Foundation for Advancement in Cancer Therapy

Non-Traditional Approaches to
the Theories, Treatments and Prevention of Cancer

Broccoli

January 31, 2011

Filed under: Foods of the Week, What's New? — admin @ 7:04 am

Broccoli was grown in France and Italy in the sixteenth century, but was not well known in this country until 1923, when the D’Arrigo Brothers Company made a trial planting of Italian sprouting broccoli in California. A few crates of this were sent to Boston, and by 1925 the market was well established. Since then, the demand for broccoli has been steadily on the increase.

Broccoli is a member of the cabbage family. California, Arizona, and Texas are the main broccoli-producing states.

When choosing broccoli, look for tenderness in the stalk, espcially the upper portion. If the lower portion of the stalk is tough and woody, and if the bud dusters are open and yellow, the broccoli is over mature and will be tough. Fresh broccoli does not keep, so purchase only as much as you can immediately use.

Broccoli is often gas-forming, but if cooked in a steamer or over a very low fire, this may be avoided. Broccoli is best if under-cooked, because the more green that is left in broccoli, the more chlorophyll will be left to counteract the sulfur compounds that form gas.

THERAPEUTIC VALUE

All of the foods in the cabbage family, including broccoli, are best if eaten with proteins, because the combination helps drive amino acids to the brain. Broccoli is high in vitamins A and C, and is low in calories. It is beneficial to the elimination system.

NUTRIENTS IN ONE POUND

Calories: 103

Protein: 9.1 g

Fat: 0.6 g

Carbohydrates: 15.2 g

Calcium: 360 mg

Phosphorus: 211 mg

Iron: 5.6 mg

Vitamin A: 9,700 I.U.

Thiamine: 0.26 mg

Riboflavin: 0.59 mg

Niacin: 2.5 mg

Ascorbic acid: 327 mg

Blackberry

January 24, 2011

Filed under: Foods of the Week, What's New? — admin @ 6:55 am

Blackberries are native to both North America and Europe, but cultivation of this fruit is largely limited to North America. In the early days of the United States, when land was cleared for pasture, blackberry bushes began to multiply. There are many hybrids of blackberries, and both man and nature have had a hand in this process. By 1850, cultivated blackberries had become very popular. Blackberries are now cultivated in almost every part of the United States. Texas and Oregon probably have the largest numbers of acres planted with blackberries. Cultivation of this berry has been slow, because wild berries grow in abundance all over the country. The summer months are the peak season for blackberries.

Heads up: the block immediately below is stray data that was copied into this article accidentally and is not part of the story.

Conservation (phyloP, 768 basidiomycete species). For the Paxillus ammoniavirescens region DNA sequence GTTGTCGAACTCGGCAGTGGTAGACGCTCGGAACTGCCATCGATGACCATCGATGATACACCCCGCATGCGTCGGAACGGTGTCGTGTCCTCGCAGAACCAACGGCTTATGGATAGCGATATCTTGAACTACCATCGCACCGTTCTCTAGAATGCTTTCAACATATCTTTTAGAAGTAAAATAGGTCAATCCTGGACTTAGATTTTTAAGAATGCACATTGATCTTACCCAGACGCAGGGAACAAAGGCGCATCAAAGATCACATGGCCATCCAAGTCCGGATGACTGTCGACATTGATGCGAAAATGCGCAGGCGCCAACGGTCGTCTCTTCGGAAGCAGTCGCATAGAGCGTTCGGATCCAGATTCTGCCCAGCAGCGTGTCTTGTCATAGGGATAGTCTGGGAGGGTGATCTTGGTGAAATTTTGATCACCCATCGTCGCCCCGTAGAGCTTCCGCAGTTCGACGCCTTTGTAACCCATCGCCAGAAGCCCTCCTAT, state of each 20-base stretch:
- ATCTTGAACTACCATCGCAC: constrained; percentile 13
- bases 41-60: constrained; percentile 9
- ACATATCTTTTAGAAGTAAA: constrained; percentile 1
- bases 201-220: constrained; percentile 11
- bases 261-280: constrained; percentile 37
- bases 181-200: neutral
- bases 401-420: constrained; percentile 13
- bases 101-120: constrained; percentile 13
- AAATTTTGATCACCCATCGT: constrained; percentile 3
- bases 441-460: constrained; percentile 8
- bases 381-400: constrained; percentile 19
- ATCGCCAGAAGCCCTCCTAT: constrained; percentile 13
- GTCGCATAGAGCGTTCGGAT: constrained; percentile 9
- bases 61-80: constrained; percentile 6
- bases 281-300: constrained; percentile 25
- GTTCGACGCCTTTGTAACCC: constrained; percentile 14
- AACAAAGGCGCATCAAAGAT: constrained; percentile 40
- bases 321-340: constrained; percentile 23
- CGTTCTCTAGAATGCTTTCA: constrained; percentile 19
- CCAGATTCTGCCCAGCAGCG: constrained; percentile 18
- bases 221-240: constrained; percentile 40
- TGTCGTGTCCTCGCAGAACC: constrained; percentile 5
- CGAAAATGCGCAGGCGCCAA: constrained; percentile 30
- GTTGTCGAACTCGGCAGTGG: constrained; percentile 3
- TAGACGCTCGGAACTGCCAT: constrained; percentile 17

A quality berry is solid and plump, appears bright and fresh, and is a full black or blue color. Do not choose berries that are partly green or off-color, because the flavor will not be good.

THERAPEUTIC VALUE

Blackberries are high in iron, but can cause constipation. They have been used for years to control diarrhea. If blackberry juice is mixed with cherry or prune juice, the constipating effect will be taken away. If one can take blackberry juice without constipating results, it is one of the finest builders of the blood.

NUTRIENTS IN ONE POUND

Calories: 294

Protein: 5.4 g

Fat: 3.6 g

Carbohydrates: 59.9 g

Calcium: 163 mg

Phosphorus: 154 mg

Iron: 4.1 mg

Vitamin A: 1,460 I.U.

Thiamine: 0.12 mg

Riboflavin: 0.03 mg

Niacin: 1.3 mg

Ascorbic acid: 106 mg

Beet

January 18, 2011

Filed under: Foods of the Week, What's New? — admin @ 8:16 am

The beet has been cultivated for its roots and leaves since the third or fourth century B.C. It spread from the area of the Mediterranean to the Near East. In ancient times it was used only for medicinal purposes-the edible beet root we know today was unknown before the Christian era. In the fourth century beet recipes were recorded in England, and in 1810 the beet began to be cultivated for sugar in France and Germany. It is not known when the beet was first introduced to the United States, but it is known that there was one variety grown here in 1806. Sugar beets are usually yellowish-white, and are cultivated ex-tensively in this country. The garden beet ranges from dark pur-plish-red to a bright vermillion to white, but the most popular commercial variety is red.

Beets are available in the markets all year. Their peak season is May through October. They are primarily grown in the southern United States, the Northeast, and the vest coast states. When selecting beets, do not just look at the condition of the leaves. Beets that remain to the ground too long become tough and woody, and can be identified by a short neck, deep scars, or several circles of leaf scars around the top of the beet.

THERAPEUTIC VALUE